Coordinates: 33°46′06″S 150°40′21″E / 33.76829°S 150.67238°E / -33.76829; 150.67238
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SydneyNew South Wales
Population5,500 (2016 census)[1]
 • Density676/km2 (1,750/sq mi)
Elevation33 m (108 ft)
Area8.14 km2 (3.1 sq mi)
LGA(s)City of Penrith
State electorate(s)Penrith
Federal division(s)Lindsay
Suburbs around Jamisontown:
Emu Plains Penrith Penrith
Emu Plains Jamisontown South Penrith
Leonay Regentville Glenmore Park

Jamisontown is a suburb of Sydney, in the state of New South Wales, Australia. It is 56 kilometres west of the Sydney central business district, in the local government area of the City of Penrith, and is part of the Greater Western Sydney region. It is on the eastern side of the Nepean River, just south of Penrith and bears the name of Thomas Jamison, a pioneer landowner and First Fleet surgeon.


Aboriginal culture[edit]

Prior to European settlement, what is now Jamisontown was home to the Mulgoa people who spoke the Darug language. They lived a hunter-gatherer lifestyle governed by traditional laws, which had their origins in the Dreamtime. Their homes were bark huts called 'gunyahs'. They hunted kangaroos and emus for meat, and gathered sweet potatoes, berries and other native plants.[2]

European settlement[edit]

In 1805, the then Surgeon-General (Principal Surgeon) of the Colony of New South Wales, Thomas Jamison (1752/53-1811), was granted 1,000 acres (4.0 km2) on the banks of the Nepean River, to the south of what is now Jamison Road. Later, the property passed to his son, Sir John Jamison (1776–1844), Kt, MD, MLC - a celebrated physician, land owner and political reformer, who erected a splendid mansion (since destroyed by fire) on the nearby Regentville estate during the 1820s.

The land at Jamisontown stayed rural for the next 150 years or so. In 1911, it was the departure point for the first cross-country flight in Australia, made by William Ewart Hart. In the 1960s the area began to be subdivided and developed and in 1976, Jamisontown was officially gazetted as a neighbourhood.[3]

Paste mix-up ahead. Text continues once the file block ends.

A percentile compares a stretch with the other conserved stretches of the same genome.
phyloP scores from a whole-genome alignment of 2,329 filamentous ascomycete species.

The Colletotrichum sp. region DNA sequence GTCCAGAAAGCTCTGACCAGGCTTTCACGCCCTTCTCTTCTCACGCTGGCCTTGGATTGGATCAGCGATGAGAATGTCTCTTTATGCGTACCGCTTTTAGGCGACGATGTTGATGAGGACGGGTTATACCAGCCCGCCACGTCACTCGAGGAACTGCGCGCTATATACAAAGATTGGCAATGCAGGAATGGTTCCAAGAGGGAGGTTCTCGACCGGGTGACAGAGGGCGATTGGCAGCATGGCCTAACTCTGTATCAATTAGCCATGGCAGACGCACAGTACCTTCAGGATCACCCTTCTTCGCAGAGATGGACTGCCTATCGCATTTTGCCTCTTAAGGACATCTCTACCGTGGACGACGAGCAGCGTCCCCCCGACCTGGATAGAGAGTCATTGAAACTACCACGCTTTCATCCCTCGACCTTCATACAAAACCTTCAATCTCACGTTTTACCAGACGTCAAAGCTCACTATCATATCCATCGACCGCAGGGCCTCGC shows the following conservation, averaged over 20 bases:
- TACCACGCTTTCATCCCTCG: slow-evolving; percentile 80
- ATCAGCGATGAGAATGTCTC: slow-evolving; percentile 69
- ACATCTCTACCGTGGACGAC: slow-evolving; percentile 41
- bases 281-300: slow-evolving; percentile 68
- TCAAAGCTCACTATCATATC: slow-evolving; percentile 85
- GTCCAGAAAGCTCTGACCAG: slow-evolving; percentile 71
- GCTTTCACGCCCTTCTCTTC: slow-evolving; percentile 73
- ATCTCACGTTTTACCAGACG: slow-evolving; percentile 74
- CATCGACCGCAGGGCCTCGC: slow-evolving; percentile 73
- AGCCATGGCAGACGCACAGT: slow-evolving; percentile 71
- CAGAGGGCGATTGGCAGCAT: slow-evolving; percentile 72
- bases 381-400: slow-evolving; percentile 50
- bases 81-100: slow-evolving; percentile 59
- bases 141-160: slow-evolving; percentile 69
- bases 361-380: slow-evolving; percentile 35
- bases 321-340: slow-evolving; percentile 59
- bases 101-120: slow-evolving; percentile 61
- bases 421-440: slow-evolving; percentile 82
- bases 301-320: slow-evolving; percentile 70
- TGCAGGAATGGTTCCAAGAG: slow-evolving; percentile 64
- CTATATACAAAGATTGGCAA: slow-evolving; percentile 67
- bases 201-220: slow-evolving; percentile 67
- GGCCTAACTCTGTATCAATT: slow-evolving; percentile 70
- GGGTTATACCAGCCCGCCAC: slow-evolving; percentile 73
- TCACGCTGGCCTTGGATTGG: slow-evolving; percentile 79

Jamison Town Post Office opened on 10 May 1889 and closed in 1931.[4]

The sikh locals formed Sydney Gurdwara Penrith (Sikh Association of Australia) as well.[citation needed]


Mulgoa Road is the main road in the suburb, connecting with both Penrith and the M4 Western Motorway which in turn provides quick connection to greater Sydney and the Blue Mountains. The nearest railway station is at Penrith on the Western Line of the Sydney Trains network.

Busways provides three bus services in the area with route 791 connecting Jamisontown to Penrith,[5] route 795 connecting to Penrith and Mulgoa,[6] and route 797 connecting to Penrith and Glenmore Park.[7]

Local Attractions[edit]

The Penrith Ice Palace is located in Jamisontown close to the river.


Jamisontown Public School is the only school in the suburb. Jamison High School is actually located in South Penrith.



According to the 2016 census of Population, there were 5,500 people in Jamisontown.

  • Aboriginal and Torres Strait Islander people made up 3.2% of the population.
  • The most common ancestries were English 28.4%, Australian 27.3%, Irish 8.6%, Scottish 6.6% and German 3.1%
  • 74.9% of people were born in Australia. The next most common country of birth was England at 4.7%.
  • 83.6% of people spoke only English at home.
  • The most common responses for religion were Catholic 28.4%, No Religion 23.9% and Anglican 22.3%.[1]

Notable residents[edit]

  • Thomas Jamison (1745–1811), NSW surgeon-general and colonial landholder in Jamisontown.


At a local government level, Jamisontown is part of the south ward of Penrith City Council, represented by Jim Aitken, Mark Davies, Karen McKeown, Susan Page and Gary Rumble. The current mayor is Pat Sheehy. At the state level, it is part of the Electoral district of Penrith, represented by Liberal Stuart Ayres. Federally, it is part of the Division of Lindsay, represented by Liberal Party Melissa McIntosh.


  1. ^ a b Australian Bureau of Statistics (27 June 2017). "Jamisontown, New South Wales (State Suburb)". 2016 Census QuickStats. Retrieved 19 July 2019. Edit this at Wikidata Material was copied from this source, which is available under a Creative Commons Attribution 4.0 International License.
  2. ^ "Dharug Aboriginal History". Christopher Tobin. Archived from the original on 29 September 2007. Retrieved 26 July 2007.
  3. ^ "Penrith Local Suburb Profiles - Jamisontown". Penrith City Council. Archived from the original on 3 September 2007. Retrieved 30 July 2007.
  4. ^ Premier Postal History. "Post Office List". Premier Postal Auctions. Retrieved 16 June 2012.
  5. ^ "Busways route 791". Transport for NSW.
  6. ^ "Busways route 795". Transport for NSW.
  7. ^ "Busways route 797". Transport for NSW.

External links[edit]

33°46′06″S 150°40′21″E / 33.76829°S 150.67238°E / -33.76829; 150.67238